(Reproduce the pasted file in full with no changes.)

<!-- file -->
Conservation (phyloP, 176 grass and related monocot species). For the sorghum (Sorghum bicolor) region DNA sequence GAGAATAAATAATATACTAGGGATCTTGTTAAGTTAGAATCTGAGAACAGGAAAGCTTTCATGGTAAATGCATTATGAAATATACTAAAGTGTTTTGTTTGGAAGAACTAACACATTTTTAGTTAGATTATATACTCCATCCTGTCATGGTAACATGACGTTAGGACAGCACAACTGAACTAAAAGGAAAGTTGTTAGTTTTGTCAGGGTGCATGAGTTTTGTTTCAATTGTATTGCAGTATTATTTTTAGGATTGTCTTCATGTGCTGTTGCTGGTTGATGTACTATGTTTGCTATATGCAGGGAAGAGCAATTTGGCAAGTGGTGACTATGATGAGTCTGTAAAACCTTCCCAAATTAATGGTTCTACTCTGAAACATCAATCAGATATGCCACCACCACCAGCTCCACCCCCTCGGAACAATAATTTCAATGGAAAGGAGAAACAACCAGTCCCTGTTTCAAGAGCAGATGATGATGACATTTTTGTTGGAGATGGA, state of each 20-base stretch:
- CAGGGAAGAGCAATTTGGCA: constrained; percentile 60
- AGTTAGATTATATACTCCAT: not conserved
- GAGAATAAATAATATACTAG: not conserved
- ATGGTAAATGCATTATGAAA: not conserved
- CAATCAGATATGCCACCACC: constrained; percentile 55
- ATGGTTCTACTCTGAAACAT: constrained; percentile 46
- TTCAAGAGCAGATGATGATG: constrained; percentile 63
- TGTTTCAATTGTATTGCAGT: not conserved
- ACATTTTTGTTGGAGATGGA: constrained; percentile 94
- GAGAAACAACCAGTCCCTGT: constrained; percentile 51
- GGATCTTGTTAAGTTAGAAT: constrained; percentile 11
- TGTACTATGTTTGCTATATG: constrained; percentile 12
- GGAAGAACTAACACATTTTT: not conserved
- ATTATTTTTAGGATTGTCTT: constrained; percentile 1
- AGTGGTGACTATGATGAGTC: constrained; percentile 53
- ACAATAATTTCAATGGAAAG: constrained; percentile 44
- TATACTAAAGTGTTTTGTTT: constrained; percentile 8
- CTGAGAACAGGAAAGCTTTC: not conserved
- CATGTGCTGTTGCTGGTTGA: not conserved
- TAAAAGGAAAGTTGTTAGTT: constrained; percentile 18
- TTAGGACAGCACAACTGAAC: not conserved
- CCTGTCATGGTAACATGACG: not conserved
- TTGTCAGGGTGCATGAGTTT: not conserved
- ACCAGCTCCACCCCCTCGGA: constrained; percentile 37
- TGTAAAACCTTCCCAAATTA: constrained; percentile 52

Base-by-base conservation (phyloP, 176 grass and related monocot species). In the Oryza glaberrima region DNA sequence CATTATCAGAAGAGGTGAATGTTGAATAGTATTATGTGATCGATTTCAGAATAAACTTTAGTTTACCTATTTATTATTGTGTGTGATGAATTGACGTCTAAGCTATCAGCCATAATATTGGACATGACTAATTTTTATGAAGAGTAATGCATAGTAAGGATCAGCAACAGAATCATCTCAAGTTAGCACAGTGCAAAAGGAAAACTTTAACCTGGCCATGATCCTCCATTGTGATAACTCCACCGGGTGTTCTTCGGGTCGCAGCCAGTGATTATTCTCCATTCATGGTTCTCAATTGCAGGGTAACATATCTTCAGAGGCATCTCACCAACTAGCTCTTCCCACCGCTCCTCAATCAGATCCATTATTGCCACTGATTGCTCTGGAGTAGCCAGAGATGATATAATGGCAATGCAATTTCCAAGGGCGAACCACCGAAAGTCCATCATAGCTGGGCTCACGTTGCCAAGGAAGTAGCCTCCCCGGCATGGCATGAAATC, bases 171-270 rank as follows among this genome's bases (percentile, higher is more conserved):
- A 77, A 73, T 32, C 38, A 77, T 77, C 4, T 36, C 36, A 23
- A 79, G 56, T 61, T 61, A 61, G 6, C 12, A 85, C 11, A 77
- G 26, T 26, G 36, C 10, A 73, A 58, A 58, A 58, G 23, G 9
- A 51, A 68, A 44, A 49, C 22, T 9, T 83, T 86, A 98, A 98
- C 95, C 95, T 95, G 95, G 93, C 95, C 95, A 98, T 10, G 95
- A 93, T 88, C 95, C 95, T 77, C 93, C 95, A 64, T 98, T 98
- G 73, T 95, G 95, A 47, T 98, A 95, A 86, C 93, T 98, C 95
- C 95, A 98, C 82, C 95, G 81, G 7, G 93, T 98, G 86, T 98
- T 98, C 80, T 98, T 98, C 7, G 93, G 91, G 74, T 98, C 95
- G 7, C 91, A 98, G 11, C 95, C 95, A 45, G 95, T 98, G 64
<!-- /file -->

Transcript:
Conservation (phyloP, 176 grass and related monocot species). For the sorghum (Sorghum bicolor) region DNA sequence GAGAATAAATAATATACTAGGGATCTTGTTAAGTTAGAATCTGAGAACAGGAAAGCTTTCATGGTAAATGCATTATGAAATATACTAAAGTGTTTTGTTTGGAAGAACTAACACATTTTTAGTTAGATTATATACTCCATCCTGTCATGGTAACATGACGTTAGGACAGCACAACTGAACTAAAAGGAAAGTTGTTAGTTTTGTCAGGGTGCATGAGTTTTGTTTCAATTGTATTGCAGTATTATTTTTAGGATTGTCTTCATGTGCTGTTGCTGGTTGATGTACTATGTTTGCTATATGCAGGGAAGAGCAATTTGGCAAGTGGTGACTATGATGAGTCTGTAAAACCTTCCCAAATTAATGGTTCTACTCTGAAACATCAATCAGATATGCCACCACCACCAGCTCCACCCCCTCGGAACAATAATTTCAATGGAAAGGAGAAACAACCAGTCCCTGTTTCAAGAGCAGATGATGATGACATTTTTGTTGGAGATGGA, state of each 20-base stretch:
- CAGGGAAGAGCAATTTGGCA: constrained; percentile 60
- AGTTAGATTATATACTCCAT: not conserved
- GAGAATAAATAATATACTAG: not conserved
- ATGGTAAATGCATTATGAAA: not conserved
- CAATCAGATATGCCACCACC: constrained; percentile 55
- ATGGTTCTACTCTGAAACAT: constrained; percentile 46
- TTCAAGAGCAGATGATGATG: constrained; percentile 63
- TGTTTCAATTGTATTGCAGT: not conserved
- ACATTTTTGTTGGAGATGGA: constrained; percentile 94
- GAGAAACAACCAGTCCCTGT: constrained; percentile 51
- GGATCTTGTTAAGTTAGAAT: constrained; percentile 11
- TGTACTATGTTTGCTATATG: constrained; percentile 12
- GGAAGAACTAACACATTTTT: not conserved
- ATTATTTTTAGGATTGTCTT: constrained; percentile 1
- AGTGGTGACTATGATGAGTC: constrained; percentile 53
- ACAATAATTTCAATGGAAAG: constrained; percentile 44
- TATACTAAAGTGTTTTGTTT: constrained; percentile 8
- CTGAGAACAGGAAAGCTTTC: not conserved
- CATGTGCTGTTGCTGGTTGA: not conserved
- TAAAAGGAAAGTTGTTAGTT: constrained; percentile 18
- TTAGGACAGCACAACTGAAC: not conserved
- CCTGTCATGGTAACATGACG: not conserved
- TTGTCAGGGTGCATGAGTTT: not conserved
- ACCAGCTCCACCCCCTCGGA: constrained; percentile 37
- TGTAAAACCTTCCCAAATTA: constrained; percentile 52

Base-by-base conservation (phyloP, 176 grass and related monocot species). In the Oryza glaberrima region DNA sequence CATTATCAGAAGAGGTGAATGTTGAATAGTATTATGTGATCGATTTCAGAATAAACTTTAGTTTACCTATTTATTATTGTGTGTGATGAATTGACGTCTAAGCTATCAGCCATAATATTGGACATGACTAATTTTTATGAAGAGTAATGCATAGTAAGGATCAGCAACAGAATCATCTCAAGTTAGCACAGTGCAAAAGGAAAACTTTAACCTGGCCATGATCCTCCATTGTGATAACTCCACCGGGTGTTCTTCGGGTCGCAGCCAGTGATTATTCTCCATTCATGGTTCTCAATTGCAGGGTAACATATCTTCAGAGGCATCTCACCAACTAGCTCTTCCCACCGCTCCTCAATCAGATCCATTATTGCCACTGATTGCTCTGGAGTAGCCAGAGATGATATAATGGCAATGCAATTTCCAAGGGCGAACCACCGAAAGTCCATCATAGCTGGGCTCACGTTGCCAAGGAAGTAGCCTCCCCGGCATGGCATGAAATC, bases 171-270 rank as follows among this genome's bases (percentile, higher is more conserved):
- A 77, A 73, T 32, C 38, A 77, T 77, C 4, T 36, C 36, A 23
- A 79, G 56, T 61, T 61, A 61, G 6, C 12, A 85, C 11, A 77
- G 26, T 26, G 36, C 10, A 73, A 58, A 58, A 58, G 23, G 9
- A 51, A 68, A 44, A 49, C 22, T 9, T 83, T 86, A 98, A 98
- C 95, C 95, T 95, G 95, G 93, C 95, C 95, A 98, T 10, G 95
- A 93, T 88, C 95, C 95, T 77, C 93, C 95, A 64, T 98, T 98
- G 73, T 95, G 95, A 47, T 98, A 95, A 86, C 93, T 98, C 95
- C 95, A 98, C 82, C 95, G 81, G 7, G 93, T 98, G 86, T 98
- T 98, C 80, T 98, T 98, C 7, G 93, G 91, G 74, T 98, C 95
- G 7, C 91, A 98, G 11, C 95, C 95, A 45, G 95, T 98, G 64